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Adding an inexpensive Dwyer A6 switch, instead of an expensive vaporstat?

andrewaandrewa Member Posts: 2
edited March 2017 in Controls
I have a pretty standard residential boiler setup with a pressuretrol. Unfortunately, my pressuretrol doesn't seem to be very precise, and at the absolute lowest settings, on a longer run, my boiler still builds up to 4-5 psi of pressure.

A vaporstat is fairly expensive - a friend who does energy consulting thought I wouldn't get a reasonable payback on the expense from an energy savings perspective. Plus, I've read mixed things about the new design (non mercury) ones.

I was thinking of adding a Dwyer A6 in the same circuit as the pressuretrol. That way, if the Dwyer fails, the pressuretrol would still regulate pressure.

I might add a "delay on break" timer to reduce cycling.

I'm new to all this, though I've done a lot of reading. Is there anything I'm missing? Can anyone come up with why this is a bad idea? I haven't seen anyone else on the forum discuss Dwyer or alternatives to Honeywell pressure controls.

Specificiations:
http://www.dwyer-inst.com/Product/Pressure/SinglePressure/Switches/SeriesA6#specs
I'd buy the A6-15322, since I want to keep pressure below 1 psi.

Comments

  • Jamie HallJamie Hall Member Posts: 13,424
    I see nothing in there about a cutin differential, which leads me to believe that either there isn't an adjustment, or there is no differential. If that is the case, you have two choices: one is to us two such switches and a relay, wired to simulate the differential action of the vapourstat. The other is to use a delay relay to simulate the action by introducing a timed delay on reclose. The former option is a little complex, but will respond to system pressure conditions properly. The latter is simpler, but won't respond to how fast the system pressure drops.

    Otherwise, particularly if the differential in the Dwyer is very small (which I suspect it is) you will wind up with extremely short cycles, with the off time of the cycle controlled by the post-purge/ pre-purge of your burning controls (if any), since the switch will reclose almost immediately after the burner is switched off (a matter of a few seconds).
    Br. Jamie, osb

    Building superintendent/caretaker, 7200 sq. ft. historic house museum with dependencies in New England.

    Hoffman Equipped System (all original except boiler), Weil-Mclain 580, 2.75 gph Carlin, Vapourstat 0.5 -- 6.0 ounces per square inch
    andrewa
  • FredFred Member Posts: 8,440
    The other option, which costs you nothing is to re-calibrate the Pressuretrol (if you have the model 404, gray box). Many of us have done it and can get it very precise. Here is the procedure:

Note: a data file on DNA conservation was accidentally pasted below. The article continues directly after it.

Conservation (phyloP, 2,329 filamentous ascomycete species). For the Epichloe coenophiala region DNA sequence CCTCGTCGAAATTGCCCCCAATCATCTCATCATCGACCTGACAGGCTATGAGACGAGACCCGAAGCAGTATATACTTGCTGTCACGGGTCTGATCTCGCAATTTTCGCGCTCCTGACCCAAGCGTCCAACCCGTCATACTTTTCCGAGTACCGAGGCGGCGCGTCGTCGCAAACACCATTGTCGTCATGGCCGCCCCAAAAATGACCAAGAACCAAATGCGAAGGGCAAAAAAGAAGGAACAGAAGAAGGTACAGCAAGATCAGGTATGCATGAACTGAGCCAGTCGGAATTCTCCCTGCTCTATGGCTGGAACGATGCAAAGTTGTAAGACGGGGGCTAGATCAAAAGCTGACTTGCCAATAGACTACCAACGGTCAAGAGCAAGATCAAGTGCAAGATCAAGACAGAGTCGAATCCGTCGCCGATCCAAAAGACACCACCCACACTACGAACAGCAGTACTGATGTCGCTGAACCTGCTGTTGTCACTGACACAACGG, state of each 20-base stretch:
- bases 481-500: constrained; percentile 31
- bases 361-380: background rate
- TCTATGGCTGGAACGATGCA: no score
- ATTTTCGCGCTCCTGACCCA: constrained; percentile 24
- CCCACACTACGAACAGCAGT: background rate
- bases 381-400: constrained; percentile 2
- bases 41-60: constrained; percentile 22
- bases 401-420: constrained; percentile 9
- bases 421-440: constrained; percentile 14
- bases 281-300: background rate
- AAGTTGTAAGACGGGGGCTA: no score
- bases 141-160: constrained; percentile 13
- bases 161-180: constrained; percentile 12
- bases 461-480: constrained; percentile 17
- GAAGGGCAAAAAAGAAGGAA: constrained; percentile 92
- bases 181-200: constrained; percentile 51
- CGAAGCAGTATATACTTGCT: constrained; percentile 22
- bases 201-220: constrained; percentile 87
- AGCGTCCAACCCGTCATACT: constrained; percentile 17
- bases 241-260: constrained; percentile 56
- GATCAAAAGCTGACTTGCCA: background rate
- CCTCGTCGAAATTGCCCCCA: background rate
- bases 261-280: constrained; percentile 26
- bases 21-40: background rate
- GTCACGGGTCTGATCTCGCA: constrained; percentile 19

Inside the Pressuretrol, right below the micro switch, there is a pivot arm. At the end of that arm you will see a screw pin that is activated by the diaphragm at the bottom of the Pressuretrol. If you look very carefully at that screw pin, you will see it actually has a tiny (I mean tiny) hex head on it. It takes a .050 hex wrench and you can turn it clockwise (Towards the bottom of the Pressuretrol to decrease the Cut-out pressure or counter clockwise to increase the cut-out pressure (which none of us want to do but who knows, your Pressuretrol may be really screwed up!). Turn the power to the unit off first. You may find the first attempt to turn that screw a little bit stubborn (relatively speaking) because it has some Locktite on it but it does turn. Don't turn too much, a fraction of a turn goes a long way towards getting it adjusted where you want it (maybe 1/32 inch turn to start with). You may need to play with it to get it exactly where you want cut out to be.
    andrewa
  • jumperjumper Member Posts: 1,509
    Still asking why nobody uses temperature instead of pressure?
  • Jamie HallJamie Hall Member Posts: 13,424
    jumper said:

    Still asking why nobody uses temperature instead of pressure?

    Probably because the margins are too small, and are affected by local atmospheric pressure. Gauge pressure is easy to measure -- quite accurately and reliably.
    Br. Jamie, osb

    Building superintendent/caretaker, 7200 sq. ft. historic house museum with dependencies in New England.

    Hoffman Equipped System (all original except boiler), Weil-Mclain 580, 2.75 gph Carlin, Vapourstat 0.5 -- 6.0 ounces per square inch
  • EBEBRATT-EdEBEBRATT-Ed Member Posts: 7,318
    Never mind the vaporstat, that's not going to solve your problem.

    If your building pressure you could have 1 (or more) of 2 problems.

    You don't want to build any pressure.
    1. the boiler may be oversized for the load. You need to find out weather it is or not
    2. You need to make sure your venting is adequate
  • neilcneilc Member Posts: 822
    does the gage go to zero when the boiler has been off, between thermostat calls?
    is the pigtail clear?
  • HVACNUTHVACNUT Member Posts: 3,517
    > @neilc said
    > is the pigtail clear?

    >>That would be the first thing to check. Its probably clogged. Remove the pressurtrol and anti siphon (pig tail) and try to blow through it. Can be cleaned with hot water, wire, pipe cleaner etc.
  • andrewaandrewa Member Posts: 2
    Update: I checked the pig tail. Wasn't clogged, but I took the opportunity to clean it. I then calibrated the pressurtrol using the 30 PSI gauge that came with the boiler. It's much better now! Will fine tune once I get a better gauge.

    The system is does cycle on pressure (as expected), and now I will work on venting.

    I'd be curious to see if anyone goes down the road of creating a DIY pressure controller using two switches & a relay.

    Thanks for everyone's help - especially Jamie Hall & Fred.
  • FredFred Member Posts: 8,440
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